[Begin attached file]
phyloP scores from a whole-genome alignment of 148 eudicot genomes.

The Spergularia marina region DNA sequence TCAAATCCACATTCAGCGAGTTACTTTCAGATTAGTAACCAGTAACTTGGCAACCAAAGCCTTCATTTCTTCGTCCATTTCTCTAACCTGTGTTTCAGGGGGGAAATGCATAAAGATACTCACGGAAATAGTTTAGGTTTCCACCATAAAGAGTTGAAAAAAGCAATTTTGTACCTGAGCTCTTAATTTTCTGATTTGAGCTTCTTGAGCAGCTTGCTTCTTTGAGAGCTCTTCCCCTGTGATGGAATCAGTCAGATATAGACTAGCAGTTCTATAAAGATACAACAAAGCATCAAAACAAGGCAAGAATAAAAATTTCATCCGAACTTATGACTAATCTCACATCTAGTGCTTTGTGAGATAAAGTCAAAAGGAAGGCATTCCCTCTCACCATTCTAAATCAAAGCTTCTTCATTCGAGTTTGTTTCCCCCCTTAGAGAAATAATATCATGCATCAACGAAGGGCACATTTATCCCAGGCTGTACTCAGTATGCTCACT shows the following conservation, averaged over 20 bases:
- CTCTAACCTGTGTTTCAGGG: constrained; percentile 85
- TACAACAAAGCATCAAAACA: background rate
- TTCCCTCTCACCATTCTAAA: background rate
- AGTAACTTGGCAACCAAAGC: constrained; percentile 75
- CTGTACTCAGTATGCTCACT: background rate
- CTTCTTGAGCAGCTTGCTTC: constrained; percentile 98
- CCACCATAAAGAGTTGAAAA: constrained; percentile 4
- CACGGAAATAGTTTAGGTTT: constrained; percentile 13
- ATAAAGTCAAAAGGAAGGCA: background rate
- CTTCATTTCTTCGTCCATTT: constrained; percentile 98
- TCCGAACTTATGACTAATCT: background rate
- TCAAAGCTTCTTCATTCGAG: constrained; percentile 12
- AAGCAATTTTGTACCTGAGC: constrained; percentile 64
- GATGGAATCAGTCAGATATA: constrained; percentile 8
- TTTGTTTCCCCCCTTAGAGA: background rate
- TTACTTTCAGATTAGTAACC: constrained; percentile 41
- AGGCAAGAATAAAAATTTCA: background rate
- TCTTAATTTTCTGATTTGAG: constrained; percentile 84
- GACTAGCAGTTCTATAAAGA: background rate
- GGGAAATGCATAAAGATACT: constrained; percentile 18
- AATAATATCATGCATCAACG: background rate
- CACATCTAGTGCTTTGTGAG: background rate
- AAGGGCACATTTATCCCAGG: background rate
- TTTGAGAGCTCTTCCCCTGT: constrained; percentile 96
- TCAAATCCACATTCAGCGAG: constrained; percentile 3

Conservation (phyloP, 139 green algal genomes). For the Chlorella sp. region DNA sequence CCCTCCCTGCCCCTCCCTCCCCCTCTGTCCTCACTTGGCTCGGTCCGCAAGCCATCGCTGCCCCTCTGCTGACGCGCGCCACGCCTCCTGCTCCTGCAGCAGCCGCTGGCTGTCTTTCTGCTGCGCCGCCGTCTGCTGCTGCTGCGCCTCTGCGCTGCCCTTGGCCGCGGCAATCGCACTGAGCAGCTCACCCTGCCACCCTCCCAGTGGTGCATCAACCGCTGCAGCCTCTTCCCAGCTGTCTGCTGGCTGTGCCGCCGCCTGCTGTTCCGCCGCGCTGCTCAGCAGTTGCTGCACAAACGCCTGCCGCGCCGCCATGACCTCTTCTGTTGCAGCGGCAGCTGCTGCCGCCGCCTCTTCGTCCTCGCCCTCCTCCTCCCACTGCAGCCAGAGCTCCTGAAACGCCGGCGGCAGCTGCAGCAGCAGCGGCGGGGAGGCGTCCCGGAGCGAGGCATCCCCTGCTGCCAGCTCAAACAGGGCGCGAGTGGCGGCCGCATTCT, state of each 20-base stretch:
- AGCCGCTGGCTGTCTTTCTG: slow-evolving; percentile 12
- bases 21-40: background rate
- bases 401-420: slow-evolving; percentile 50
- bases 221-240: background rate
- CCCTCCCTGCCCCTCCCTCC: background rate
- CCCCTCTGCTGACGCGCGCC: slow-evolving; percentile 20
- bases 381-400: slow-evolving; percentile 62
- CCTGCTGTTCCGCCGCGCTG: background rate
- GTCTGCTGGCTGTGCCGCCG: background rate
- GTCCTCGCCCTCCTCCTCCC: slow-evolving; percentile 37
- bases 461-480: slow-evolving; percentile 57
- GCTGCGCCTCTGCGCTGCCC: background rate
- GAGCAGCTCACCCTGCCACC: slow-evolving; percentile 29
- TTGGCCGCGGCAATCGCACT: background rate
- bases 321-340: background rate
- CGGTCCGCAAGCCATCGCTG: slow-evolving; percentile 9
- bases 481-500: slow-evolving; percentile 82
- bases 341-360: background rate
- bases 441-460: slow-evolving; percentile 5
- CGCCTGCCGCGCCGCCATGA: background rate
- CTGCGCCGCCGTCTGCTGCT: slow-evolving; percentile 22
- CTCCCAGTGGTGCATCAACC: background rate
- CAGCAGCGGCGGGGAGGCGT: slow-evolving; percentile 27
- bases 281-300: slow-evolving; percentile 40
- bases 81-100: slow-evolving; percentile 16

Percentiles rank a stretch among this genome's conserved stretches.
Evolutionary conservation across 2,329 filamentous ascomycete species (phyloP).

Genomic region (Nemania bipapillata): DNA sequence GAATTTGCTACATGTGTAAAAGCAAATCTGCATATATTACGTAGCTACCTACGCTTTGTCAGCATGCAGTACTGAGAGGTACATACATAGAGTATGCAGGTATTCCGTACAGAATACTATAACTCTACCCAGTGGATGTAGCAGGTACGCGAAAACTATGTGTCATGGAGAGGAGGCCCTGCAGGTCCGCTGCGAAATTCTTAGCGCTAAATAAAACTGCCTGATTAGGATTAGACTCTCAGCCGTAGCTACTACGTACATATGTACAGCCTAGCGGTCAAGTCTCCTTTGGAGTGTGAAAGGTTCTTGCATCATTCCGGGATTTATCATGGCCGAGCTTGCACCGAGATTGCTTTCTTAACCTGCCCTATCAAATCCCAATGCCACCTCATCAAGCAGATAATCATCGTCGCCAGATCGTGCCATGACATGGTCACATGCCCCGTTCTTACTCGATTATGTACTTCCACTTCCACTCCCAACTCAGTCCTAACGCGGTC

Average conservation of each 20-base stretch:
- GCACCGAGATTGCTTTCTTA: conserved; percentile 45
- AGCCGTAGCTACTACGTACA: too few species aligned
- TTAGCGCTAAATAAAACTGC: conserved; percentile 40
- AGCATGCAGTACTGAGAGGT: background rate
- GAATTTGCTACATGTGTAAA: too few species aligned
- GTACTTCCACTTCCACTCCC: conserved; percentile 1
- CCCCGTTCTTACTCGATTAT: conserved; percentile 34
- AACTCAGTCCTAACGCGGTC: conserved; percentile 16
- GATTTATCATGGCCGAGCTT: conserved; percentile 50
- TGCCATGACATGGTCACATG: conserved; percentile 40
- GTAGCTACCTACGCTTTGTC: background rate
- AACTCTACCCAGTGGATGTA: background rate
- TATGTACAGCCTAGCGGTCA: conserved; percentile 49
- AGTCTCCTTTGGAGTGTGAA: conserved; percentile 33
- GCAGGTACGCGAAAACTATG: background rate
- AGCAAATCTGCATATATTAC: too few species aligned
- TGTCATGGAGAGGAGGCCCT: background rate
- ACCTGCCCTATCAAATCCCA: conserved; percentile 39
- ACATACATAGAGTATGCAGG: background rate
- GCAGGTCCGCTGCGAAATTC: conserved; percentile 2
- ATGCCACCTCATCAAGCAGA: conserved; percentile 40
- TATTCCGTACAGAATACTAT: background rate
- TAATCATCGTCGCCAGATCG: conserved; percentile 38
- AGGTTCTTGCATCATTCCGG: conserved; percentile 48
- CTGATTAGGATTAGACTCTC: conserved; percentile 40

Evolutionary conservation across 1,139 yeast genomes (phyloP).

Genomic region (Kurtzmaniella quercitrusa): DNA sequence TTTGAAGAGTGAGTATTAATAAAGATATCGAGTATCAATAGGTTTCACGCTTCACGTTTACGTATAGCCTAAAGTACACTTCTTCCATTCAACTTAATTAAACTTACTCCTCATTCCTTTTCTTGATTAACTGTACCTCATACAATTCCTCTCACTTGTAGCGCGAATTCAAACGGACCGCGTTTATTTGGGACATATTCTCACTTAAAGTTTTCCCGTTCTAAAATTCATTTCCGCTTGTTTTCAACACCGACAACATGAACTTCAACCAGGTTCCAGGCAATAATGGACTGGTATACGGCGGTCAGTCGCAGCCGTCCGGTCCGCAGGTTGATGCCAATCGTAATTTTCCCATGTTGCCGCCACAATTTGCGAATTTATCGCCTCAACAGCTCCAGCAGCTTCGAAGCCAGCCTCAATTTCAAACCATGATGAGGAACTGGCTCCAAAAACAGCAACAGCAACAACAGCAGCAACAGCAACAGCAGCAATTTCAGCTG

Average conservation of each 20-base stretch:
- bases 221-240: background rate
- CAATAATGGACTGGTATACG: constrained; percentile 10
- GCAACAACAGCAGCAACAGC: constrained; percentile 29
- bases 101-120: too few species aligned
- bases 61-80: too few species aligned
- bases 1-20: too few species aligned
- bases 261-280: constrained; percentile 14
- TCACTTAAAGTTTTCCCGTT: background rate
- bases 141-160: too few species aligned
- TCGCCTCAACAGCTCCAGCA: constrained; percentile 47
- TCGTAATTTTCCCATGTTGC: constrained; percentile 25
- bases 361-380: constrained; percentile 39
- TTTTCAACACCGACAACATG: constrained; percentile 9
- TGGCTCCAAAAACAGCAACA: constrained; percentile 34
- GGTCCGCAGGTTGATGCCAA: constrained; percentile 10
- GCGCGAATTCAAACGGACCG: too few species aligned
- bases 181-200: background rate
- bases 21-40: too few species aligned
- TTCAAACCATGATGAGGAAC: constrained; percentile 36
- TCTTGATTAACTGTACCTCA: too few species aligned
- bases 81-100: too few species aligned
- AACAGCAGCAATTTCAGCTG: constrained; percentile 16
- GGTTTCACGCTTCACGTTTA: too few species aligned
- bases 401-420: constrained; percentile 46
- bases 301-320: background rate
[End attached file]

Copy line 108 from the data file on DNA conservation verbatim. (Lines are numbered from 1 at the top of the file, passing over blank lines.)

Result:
- GGTTTCACGCTTCACGTTTA: too few species aligned